When my friends and family ask what a concussion feels like, I freeze. There are no words with which you can articulate it. You just hope and pray they never have to experience it firsthand. The best way to describe the period of concussion is like you’re living in a fog. This fog is plagued by clouds of migraines, introspective thoughts and fears that you will never make it out. Sadly, some people do not recover from a concussion, especially if they suffer three or more in their pre-adult lives. I was one of the lucky ones.  My teammate Kayla has received five major concussions and seriously believes she is a different person because of them.

It is recognizing this shift in personality that causes people to become depressed. They daydream about how they used to act, think, speak and even walk. Day by day, their past selves becomes more and more a stranger to them. I myself felt this depression. Even though this was difficult to go through, the fog had its upsides as well. I even grew to know my best friend better.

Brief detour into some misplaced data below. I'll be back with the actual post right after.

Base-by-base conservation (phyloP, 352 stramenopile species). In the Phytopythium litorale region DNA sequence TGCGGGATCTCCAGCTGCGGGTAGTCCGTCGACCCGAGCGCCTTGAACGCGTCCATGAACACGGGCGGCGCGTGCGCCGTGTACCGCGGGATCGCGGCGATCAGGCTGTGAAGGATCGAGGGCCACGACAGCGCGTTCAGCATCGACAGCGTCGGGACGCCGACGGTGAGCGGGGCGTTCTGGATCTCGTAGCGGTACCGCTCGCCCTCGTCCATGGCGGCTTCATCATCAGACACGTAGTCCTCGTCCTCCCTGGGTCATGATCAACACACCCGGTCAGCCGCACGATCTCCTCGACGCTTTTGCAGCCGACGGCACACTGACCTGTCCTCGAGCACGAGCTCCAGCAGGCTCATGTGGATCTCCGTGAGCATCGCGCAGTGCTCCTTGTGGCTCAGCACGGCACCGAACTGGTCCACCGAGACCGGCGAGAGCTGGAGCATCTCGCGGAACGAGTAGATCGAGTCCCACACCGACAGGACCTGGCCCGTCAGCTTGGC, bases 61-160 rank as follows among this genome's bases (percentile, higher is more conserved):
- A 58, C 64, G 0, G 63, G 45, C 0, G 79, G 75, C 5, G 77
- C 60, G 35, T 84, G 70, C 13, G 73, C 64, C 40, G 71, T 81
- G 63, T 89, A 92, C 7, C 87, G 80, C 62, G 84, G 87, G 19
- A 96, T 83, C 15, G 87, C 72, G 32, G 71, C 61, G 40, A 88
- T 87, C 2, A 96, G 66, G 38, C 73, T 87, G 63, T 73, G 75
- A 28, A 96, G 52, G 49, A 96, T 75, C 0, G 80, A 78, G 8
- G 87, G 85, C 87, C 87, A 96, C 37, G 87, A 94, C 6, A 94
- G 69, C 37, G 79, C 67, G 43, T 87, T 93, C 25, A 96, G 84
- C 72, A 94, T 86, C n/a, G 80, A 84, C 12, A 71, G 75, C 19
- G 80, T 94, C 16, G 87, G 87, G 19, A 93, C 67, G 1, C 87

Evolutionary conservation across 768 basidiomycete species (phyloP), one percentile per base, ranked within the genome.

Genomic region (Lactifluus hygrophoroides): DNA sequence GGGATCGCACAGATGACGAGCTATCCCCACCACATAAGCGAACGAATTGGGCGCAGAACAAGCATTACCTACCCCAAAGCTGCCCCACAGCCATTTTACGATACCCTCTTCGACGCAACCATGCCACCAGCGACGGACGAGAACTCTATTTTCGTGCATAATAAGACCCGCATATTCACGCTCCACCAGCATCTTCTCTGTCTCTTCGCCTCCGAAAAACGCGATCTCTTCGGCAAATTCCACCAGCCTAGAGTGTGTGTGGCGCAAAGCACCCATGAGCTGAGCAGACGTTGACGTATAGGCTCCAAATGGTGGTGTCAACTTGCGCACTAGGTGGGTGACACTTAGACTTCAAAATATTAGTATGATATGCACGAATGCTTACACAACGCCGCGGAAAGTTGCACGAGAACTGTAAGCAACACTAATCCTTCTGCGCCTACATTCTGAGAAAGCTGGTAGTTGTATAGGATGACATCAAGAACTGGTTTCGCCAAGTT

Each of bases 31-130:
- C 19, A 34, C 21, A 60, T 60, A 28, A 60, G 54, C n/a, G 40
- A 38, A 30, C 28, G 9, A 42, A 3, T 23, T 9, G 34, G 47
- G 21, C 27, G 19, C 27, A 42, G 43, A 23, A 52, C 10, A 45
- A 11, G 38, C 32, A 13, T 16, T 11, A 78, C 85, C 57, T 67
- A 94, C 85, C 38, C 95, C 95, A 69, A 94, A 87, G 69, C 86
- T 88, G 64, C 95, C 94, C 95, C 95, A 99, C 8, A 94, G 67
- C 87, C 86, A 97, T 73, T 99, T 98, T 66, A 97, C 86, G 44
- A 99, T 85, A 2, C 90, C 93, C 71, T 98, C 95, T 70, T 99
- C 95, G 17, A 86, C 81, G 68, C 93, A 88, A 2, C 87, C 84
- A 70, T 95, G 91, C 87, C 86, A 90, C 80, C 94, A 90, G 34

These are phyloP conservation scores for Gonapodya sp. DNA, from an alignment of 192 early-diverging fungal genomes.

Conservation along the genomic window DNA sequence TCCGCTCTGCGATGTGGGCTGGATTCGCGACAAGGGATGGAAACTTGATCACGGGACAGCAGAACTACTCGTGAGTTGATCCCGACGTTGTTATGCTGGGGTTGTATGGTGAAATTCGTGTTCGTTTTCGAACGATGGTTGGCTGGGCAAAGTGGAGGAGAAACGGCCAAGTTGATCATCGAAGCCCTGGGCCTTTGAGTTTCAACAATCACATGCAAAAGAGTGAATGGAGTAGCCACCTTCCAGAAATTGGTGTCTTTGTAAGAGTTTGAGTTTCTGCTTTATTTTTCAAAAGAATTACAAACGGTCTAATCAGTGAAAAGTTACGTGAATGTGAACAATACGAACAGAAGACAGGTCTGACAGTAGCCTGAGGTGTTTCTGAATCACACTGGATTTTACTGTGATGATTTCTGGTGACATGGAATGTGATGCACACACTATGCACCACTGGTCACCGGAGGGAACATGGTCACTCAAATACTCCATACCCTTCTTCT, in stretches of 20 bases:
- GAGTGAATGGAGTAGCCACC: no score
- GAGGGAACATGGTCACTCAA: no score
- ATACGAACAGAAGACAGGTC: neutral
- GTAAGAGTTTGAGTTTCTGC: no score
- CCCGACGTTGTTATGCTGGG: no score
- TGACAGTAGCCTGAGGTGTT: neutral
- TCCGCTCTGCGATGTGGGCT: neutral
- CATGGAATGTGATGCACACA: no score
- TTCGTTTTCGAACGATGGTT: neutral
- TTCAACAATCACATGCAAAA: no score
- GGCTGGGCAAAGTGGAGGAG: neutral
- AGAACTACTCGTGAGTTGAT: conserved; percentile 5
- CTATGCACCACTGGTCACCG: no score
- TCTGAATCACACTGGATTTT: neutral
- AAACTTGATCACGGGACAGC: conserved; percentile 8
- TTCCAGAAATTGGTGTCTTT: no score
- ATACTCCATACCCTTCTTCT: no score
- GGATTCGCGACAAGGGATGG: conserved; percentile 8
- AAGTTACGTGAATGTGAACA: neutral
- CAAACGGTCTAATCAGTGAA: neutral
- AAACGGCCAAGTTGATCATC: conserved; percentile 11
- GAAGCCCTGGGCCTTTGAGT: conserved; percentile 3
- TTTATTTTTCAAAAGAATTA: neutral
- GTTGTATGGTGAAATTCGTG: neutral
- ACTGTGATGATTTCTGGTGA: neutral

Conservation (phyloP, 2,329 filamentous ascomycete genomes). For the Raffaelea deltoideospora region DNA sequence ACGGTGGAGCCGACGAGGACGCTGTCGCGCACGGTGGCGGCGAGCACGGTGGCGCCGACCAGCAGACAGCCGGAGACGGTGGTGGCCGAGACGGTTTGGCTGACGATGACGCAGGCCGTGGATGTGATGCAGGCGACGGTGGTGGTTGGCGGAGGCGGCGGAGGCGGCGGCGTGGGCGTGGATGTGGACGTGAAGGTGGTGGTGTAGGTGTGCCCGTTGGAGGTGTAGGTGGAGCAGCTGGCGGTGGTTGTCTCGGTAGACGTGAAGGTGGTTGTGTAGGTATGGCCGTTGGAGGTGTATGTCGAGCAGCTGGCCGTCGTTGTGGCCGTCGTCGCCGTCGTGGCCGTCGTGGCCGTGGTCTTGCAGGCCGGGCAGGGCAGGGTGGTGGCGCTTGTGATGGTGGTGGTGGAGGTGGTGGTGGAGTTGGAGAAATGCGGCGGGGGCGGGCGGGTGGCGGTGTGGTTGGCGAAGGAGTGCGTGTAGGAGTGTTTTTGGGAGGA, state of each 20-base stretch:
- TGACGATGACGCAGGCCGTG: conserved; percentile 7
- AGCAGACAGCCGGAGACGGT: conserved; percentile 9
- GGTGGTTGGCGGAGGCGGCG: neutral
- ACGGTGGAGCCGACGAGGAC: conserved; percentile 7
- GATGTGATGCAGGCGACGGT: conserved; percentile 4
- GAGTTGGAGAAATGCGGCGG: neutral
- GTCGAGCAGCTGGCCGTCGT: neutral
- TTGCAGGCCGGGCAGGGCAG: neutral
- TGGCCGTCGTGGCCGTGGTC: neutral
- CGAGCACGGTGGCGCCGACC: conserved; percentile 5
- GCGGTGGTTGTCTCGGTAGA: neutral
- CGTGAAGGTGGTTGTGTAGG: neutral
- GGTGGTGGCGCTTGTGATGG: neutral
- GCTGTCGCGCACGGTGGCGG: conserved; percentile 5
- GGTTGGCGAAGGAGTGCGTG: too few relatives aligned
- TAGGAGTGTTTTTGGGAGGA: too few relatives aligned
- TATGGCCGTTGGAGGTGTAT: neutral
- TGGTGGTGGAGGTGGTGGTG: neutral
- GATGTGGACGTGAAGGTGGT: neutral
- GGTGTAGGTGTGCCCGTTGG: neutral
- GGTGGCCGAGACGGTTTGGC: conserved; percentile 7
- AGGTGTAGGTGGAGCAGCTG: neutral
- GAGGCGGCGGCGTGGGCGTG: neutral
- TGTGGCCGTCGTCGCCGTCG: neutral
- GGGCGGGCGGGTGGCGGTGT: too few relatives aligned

The thing about concussions is that you can only really understand what it feels like if you’ve had one before.

My best friend was diagnosed with clinical depression when she was 12 years old. Every year, her condition became more and more apparent. She saw a therapist twice a week and took three forms of medication daily. As her best friend, I was there for her whenever she needed me — whether this meant providing her a home to escape to, a shoulder to cry on or even an ear when she felt she could not trust her doctor. Slowly throughout the course of high school, I became her therapist. The pay wasn’t great, but it felt nice to help her out.

I always wished I could do more. I could only sympathize with what she was going through. I had never been depressed before, so of course, I couldn’t really know what was going on in her head. At lunch, I would research WebMD articles on depression and anxiety, hoping to get her answers and hoping to be a better therapist. I now realize this issue applies to concussions as well. You don’t really know what people are going through unless you’ve been there yourself.